A high rate of employment enhances the well-being of individuals and the entire population. The aim of Akava’s employment policy is to see the employment rate raised to 80 per cent in order to continue to ensure sufficient funding for public services. Akava encourages the Government to enact measures that would facilitate an increase in employment and a decrease in unemployment as well as boosting inclusion in the labour force.
This document presents Akava’s proposals to improve employment and develop competence-based immigration. The proposals target labour market policy, the promotion of work ability and competence, labour mobility, supply and demand within the labour market, unemployment security and immigration. The measures included in Akava’s well-being at work project are intended to reduce work disability costs, to promote work ability and the ability to stay in work and to lengthen careers.
With the exception of the crash caused by the COVID-19 pandemic, the employment rate has been on the rise in recent years. Prior to the pandemic, the unemployment rate had also been developing in a favourable direction. Deliberate measures are required in order for this positive development in the labour market to continue in the future. Problems related to the availability of labour and supply-demand mismatch further increase the degree of difficulty involved with this endeavour.
The role of education within the labour market is known to be significant: those who are highly educated have a high employment rate and relatively low unemployment rate. Correspondingly, among those who are uneducated, unemployment is quite common and their employment rate is low. Akava is especially concerned about the employment of those with only a basic level of education.
Physical and mental work ability are vital in terms of access to and staying in work. Among the unemployed, there are a great many people for whom the process to become employed requires significant effort. On the other hand, there are also many who could become employed relatively quickly, some without services and some through support measures.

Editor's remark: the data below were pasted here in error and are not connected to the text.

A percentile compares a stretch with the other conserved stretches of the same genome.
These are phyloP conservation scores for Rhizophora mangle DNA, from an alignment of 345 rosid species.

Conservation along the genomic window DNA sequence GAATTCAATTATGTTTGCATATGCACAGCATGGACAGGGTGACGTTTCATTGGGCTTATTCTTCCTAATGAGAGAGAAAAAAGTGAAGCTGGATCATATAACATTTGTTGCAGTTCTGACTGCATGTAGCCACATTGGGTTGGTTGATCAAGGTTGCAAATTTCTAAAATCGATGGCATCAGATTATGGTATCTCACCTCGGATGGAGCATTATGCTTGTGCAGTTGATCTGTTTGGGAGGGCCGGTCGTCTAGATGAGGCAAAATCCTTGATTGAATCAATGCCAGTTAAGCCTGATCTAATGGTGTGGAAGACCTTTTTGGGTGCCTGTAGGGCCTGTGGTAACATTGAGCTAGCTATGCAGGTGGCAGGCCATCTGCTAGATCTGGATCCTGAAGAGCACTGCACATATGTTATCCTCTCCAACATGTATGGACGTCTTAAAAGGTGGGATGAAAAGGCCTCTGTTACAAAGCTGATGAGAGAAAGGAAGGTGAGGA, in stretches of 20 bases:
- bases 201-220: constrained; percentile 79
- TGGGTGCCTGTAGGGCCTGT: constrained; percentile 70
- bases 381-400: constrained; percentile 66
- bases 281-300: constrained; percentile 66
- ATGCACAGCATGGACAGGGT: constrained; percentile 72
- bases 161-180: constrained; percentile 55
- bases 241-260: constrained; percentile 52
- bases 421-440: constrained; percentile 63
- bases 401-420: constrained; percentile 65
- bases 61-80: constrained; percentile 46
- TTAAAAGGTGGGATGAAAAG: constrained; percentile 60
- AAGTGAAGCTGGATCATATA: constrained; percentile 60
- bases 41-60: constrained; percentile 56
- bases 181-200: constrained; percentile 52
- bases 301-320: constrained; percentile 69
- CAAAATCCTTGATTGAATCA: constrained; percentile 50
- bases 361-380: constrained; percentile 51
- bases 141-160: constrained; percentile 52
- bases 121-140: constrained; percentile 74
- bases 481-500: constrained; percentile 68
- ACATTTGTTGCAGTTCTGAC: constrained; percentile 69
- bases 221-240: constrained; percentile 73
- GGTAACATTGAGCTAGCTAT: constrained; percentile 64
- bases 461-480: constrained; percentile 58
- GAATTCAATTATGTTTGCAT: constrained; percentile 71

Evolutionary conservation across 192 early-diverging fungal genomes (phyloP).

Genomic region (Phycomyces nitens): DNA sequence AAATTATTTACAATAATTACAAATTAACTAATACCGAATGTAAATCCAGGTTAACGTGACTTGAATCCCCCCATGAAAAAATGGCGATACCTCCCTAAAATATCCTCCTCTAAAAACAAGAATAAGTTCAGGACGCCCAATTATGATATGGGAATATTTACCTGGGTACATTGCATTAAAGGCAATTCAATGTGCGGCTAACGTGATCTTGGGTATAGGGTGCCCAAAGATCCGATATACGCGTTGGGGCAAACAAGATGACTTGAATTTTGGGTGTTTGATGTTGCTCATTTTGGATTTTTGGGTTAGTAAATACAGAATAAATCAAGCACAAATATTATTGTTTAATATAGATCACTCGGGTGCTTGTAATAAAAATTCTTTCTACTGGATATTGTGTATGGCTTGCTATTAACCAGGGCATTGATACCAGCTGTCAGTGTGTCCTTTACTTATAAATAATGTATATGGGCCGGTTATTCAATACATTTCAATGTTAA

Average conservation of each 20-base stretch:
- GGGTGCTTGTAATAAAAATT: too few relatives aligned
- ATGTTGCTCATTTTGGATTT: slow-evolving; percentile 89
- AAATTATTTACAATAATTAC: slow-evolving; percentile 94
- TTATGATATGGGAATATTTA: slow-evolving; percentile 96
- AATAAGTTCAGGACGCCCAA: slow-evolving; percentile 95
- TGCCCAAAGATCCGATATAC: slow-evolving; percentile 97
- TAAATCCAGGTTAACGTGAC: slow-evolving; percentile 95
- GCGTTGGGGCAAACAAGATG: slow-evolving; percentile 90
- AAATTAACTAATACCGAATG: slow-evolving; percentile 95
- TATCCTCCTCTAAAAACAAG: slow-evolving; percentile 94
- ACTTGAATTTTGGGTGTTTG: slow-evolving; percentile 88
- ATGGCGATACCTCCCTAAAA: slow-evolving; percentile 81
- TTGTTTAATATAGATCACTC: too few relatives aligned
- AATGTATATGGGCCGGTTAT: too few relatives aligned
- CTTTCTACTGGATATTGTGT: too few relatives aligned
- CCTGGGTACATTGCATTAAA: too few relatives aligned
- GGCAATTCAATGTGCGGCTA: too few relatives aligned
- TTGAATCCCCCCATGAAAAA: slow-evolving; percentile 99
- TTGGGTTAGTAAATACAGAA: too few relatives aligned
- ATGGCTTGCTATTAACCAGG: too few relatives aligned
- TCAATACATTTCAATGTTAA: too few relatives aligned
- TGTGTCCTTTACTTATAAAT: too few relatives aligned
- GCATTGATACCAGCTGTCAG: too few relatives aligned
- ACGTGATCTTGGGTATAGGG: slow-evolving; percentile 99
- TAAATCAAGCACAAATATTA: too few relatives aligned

The employment rate of immigrants has consistently been below average. Immigrants who come to Finland represent a heterogeneous group that includes both highly educated people and people with only the most basic schooling. Training in Finland’s national languages is the key to integration.
The obstacles to work and education-based immigration must be eliminated. Services that promote employment must succeed better in getting people into working life in all areas and to help match applicants with relevant workplaces. The labour force must be able to move where the jobs are.
Ultimately, in the context of employment and public finances, the key issue is the benefit-dependency ratio. Those who are employed build the foundation for the well-being of the entire population. The higher the employment rate, the higher the level of well-being.
Akava’s proposals to increase employment
- The determination of the unemployment allowance shall be renewed in a linear manner based on employment history.
- The measures included in Akava’s well-being at work project shall be implemented.
- The possibilities to strengthen the employer’s role in competence development during working hours through legislation shall be assessed.
- Legislation shall be utilised to enable unions and unemployment funds to provide employment services and share information. At the same time, the possibilities for companies to operate as service providers shall be expanded.
- An action programme to advance the competence level of those with only a basic level education shall be implemented as part of the activities of the Service Centre for Continuous Learning and Employment.
- A reform of the care support system for children, including the child home care allowance, shall be realised.
- Labour market tests shall be removed.
- Working life-oriented language and integration training shall be initiated immediately upon arrival to Finland, regardless of the time required for permit processes.
- Everyone who completes a university degree in Finland shall automatically be granted a permanent residence permit.